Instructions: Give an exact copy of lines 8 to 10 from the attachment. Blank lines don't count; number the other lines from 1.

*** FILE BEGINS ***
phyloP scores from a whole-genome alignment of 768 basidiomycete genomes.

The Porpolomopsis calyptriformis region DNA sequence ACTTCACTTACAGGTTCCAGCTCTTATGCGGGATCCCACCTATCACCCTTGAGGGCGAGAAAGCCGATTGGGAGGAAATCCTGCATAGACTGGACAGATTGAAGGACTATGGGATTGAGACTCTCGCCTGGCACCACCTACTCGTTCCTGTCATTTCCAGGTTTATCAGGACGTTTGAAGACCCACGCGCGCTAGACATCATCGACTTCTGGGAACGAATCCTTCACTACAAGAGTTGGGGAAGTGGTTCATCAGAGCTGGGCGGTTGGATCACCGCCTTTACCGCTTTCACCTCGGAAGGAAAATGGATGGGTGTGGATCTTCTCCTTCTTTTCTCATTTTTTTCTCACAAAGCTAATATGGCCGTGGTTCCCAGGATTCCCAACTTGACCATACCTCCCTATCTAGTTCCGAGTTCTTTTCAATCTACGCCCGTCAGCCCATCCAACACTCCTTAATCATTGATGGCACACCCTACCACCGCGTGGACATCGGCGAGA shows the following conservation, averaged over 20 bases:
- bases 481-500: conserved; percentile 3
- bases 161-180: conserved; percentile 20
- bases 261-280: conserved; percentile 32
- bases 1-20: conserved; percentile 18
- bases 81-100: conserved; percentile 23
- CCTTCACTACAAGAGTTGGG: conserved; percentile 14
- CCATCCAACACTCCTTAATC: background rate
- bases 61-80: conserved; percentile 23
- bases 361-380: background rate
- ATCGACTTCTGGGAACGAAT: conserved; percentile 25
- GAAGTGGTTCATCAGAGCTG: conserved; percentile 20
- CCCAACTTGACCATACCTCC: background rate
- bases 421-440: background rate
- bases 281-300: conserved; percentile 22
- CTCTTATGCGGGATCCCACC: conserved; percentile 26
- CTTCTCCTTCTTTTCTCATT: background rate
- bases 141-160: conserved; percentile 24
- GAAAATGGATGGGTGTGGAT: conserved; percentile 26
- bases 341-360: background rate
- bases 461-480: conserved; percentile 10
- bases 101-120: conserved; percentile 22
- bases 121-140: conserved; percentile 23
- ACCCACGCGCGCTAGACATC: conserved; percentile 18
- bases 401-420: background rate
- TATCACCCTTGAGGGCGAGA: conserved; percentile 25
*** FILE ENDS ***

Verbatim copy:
- CCTTCACTACAAGAGTTGGG: conserved; percentile 14
- CCATCCAACACTCCTTAATC: background rate
- bases 61-80: conserved; percentile 23